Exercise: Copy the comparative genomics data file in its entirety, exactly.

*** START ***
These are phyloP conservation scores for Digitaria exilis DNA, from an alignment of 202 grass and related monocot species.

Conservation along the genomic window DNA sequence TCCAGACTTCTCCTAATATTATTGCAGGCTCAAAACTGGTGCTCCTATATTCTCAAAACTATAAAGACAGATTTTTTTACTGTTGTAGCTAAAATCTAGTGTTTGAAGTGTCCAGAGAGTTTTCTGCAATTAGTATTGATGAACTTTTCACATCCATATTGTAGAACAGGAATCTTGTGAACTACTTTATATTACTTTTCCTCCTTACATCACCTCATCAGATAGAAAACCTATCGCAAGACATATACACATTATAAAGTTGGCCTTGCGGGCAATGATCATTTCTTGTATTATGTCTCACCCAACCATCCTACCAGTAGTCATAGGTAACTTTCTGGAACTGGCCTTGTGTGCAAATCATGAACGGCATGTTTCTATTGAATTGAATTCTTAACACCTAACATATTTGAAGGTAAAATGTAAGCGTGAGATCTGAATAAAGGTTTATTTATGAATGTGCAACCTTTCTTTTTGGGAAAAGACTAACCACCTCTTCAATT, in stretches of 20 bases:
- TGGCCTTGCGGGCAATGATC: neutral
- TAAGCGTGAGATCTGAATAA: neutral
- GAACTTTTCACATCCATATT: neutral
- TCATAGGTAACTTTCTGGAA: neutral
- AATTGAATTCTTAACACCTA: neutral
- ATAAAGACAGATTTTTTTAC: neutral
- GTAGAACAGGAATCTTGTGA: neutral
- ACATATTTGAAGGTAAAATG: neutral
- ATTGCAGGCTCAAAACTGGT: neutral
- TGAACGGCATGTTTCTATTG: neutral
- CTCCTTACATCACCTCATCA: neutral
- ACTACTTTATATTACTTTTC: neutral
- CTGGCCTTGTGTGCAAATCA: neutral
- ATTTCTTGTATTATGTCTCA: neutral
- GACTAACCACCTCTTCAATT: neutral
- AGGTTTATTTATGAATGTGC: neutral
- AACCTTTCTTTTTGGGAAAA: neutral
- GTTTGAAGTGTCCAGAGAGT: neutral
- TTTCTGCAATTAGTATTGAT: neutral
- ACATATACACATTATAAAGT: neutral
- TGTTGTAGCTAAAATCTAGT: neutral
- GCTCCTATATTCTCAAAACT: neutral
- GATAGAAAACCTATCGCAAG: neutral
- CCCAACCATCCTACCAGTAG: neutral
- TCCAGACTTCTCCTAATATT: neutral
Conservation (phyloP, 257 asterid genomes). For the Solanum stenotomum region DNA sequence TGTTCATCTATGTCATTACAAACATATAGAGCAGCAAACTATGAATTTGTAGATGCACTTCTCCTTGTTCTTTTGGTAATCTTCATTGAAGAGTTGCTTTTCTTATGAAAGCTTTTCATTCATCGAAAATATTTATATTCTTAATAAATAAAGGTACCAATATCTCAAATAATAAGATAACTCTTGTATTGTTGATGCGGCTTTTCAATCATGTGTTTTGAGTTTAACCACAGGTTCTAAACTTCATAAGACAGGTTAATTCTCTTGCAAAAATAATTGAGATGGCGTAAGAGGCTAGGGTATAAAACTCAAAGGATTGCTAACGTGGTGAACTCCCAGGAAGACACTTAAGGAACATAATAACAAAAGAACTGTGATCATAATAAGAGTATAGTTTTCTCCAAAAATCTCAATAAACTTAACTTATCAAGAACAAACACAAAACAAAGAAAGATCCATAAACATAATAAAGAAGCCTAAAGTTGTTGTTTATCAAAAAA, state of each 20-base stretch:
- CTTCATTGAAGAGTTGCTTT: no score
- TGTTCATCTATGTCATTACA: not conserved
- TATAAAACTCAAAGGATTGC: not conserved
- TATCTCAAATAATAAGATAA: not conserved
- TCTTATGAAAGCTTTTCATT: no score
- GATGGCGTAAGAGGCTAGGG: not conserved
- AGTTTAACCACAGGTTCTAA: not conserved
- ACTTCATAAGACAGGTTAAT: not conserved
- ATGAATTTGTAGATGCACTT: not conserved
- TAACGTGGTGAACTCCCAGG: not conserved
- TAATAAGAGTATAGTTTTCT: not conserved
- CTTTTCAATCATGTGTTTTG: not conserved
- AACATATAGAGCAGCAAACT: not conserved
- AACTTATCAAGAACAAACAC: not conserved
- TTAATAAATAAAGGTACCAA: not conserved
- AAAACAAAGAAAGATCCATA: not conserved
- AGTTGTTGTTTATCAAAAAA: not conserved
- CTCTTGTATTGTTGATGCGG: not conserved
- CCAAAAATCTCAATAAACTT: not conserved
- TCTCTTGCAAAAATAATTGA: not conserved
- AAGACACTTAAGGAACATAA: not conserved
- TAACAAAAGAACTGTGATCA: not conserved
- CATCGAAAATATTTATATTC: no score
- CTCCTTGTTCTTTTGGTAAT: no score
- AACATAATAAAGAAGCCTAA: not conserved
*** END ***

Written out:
These are phyloP conservation scores for Digitaria exilis DNA, from an alignment of 202 grass and related monocot species.

Conservation along the genomic window DNA sequence TCCAGACTTCTCCTAATATTATTGCAGGCTCAAAACTGGTGCTCCTATATTCTCAAAACTATAAAGACAGATTTTTTTACTGTTGTAGCTAAAATCTAGTGTTTGAAGTGTCCAGAGAGTTTTCTGCAATTAGTATTGATGAACTTTTCACATCCATATTGTAGAACAGGAATCTTGTGAACTACTTTATATTACTTTTCCTCCTTACATCACCTCATCAGATAGAAAACCTATCGCAAGACATATACACATTATAAAGTTGGCCTTGCGGGCAATGATCATTTCTTGTATTATGTCTCACCCAACCATCCTACCAGTAGTCATAGGTAACTTTCTGGAACTGGCCTTGTGTGCAAATCATGAACGGCATGTTTCTATTGAATTGAATTCTTAACACCTAACATATTTGAAGGTAAAATGTAAGCGTGAGATCTGAATAAAGGTTTATTTATGAATGTGCAACCTTTCTTTTTGGGAAAAGACTAACCACCTCTTCAATT, in stretches of 20 bases:
- TGGCCTTGCGGGCAATGATC: neutral
- TAAGCGTGAGATCTGAATAA: neutral
- GAACTTTTCACATCCATATT: neutral
- TCATAGGTAACTTTCTGGAA: neutral
- AATTGAATTCTTAACACCTA: neutral
- ATAAAGACAGATTTTTTTAC: neutral
- GTAGAACAGGAATCTTGTGA: neutral
- ACATATTTGAAGGTAAAATG: neutral
- ATTGCAGGCTCAAAACTGGT: neutral
- TGAACGGCATGTTTCTATTG: neutral
- CTCCTTACATCACCTCATCA: neutral
- ACTACTTTATATTACTTTTC: neutral
- CTGGCCTTGTGTGCAAATCA: neutral
- ATTTCTTGTATTATGTCTCA: neutral
- GACTAACCACCTCTTCAATT: neutral
- AGGTTTATTTATGAATGTGC: neutral
- AACCTTTCTTTTTGGGAAAA: neutral
- GTTTGAAGTGTCCAGAGAGT: neutral
- TTTCTGCAATTAGTATTGAT: neutral
- ACATATACACATTATAAAGT: neutral
- TGTTGTAGCTAAAATCTAGT: neutral
- GCTCCTATATTCTCAAAACT: neutral
- GATAGAAAACCTATCGCAAG: neutral
- CCCAACCATCCTACCAGTAG: neutral
- TCCAGACTTCTCCTAATATT: neutral
Conservation (phyloP, 257 asterid genomes). For the Solanum stenotomum region DNA sequence TGTTCATCTATGTCATTACAAACATATAGAGCAGCAAACTATGAATTTGTAGATGCACTTCTCCTTGTTCTTTTGGTAATCTTCATTGAAGAGTTGCTTTTCTTATGAAAGCTTTTCATTCATCGAAAATATTTATATTCTTAATAAATAAAGGTACCAATATCTCAAATAATAAGATAACTCTTGTATTGTTGATGCGGCTTTTCAATCATGTGTTTTGAGTTTAACCACAGGTTCTAAACTTCATAAGACAGGTTAATTCTCTTGCAAAAATAATTGAGATGGCGTAAGAGGCTAGGGTATAAAACTCAAAGGATTGCTAACGTGGTGAACTCCCAGGAAGACACTTAAGGAACATAATAACAAAAGAACTGTGATCATAATAAGAGTATAGTTTTCTCCAAAAATCTCAATAAACTTAACTTATCAAGAACAAACACAAAACAAAGAAAGATCCATAAACATAATAAAGAAGCCTAAAGTTGTTGTTTATCAAAAAA, state of each 20-base stretch:
- CTTCATTGAAGAGTTGCTTT: no score
- TGTTCATCTATGTCATTACA: not conserved
- TATAAAACTCAAAGGATTGC: not conserved
- TATCTCAAATAATAAGATAA: not conserved
- TCTTATGAAAGCTTTTCATT: no score
- GATGGCGTAAGAGGCTAGGG: not conserved
- AGTTTAACCACAGGTTCTAA: not conserved
- ACTTCATAAGACAGGTTAAT: not conserved
- ATGAATTTGTAGATGCACTT: not conserved
- TAACGTGGTGAACTCCCAGG: not conserved
- TAATAAGAGTATAGTTTTCT: not conserved
- CTTTTCAATCATGTGTTTTG: not conserved
- AACATATAGAGCAGCAAACT: not conserved
- AACTTATCAAGAACAAACAC: not conserved
- TTAATAAATAAAGGTACCAA: not conserved
- AAAACAAAGAAAGATCCATA: not conserved
- AGTTGTTGTTTATCAAAAAA: not conserved
- CTCTTGTATTGTTGATGCGG: not conserved
- CCAAAAATCTCAATAAACTT: not conserved
- TCTCTTGCAAAAATAATTGA: not conserved
- AAGACACTTAAGGAACATAA: not conserved
- TAACAAAAGAACTGTGATCA: not conserved
- CATCGAAAATATTTATATTC: no score
- CTCCTTGTTCTTTTGGTAAT: no score
- AACATAATAAAGAAGCCTAA: not conserved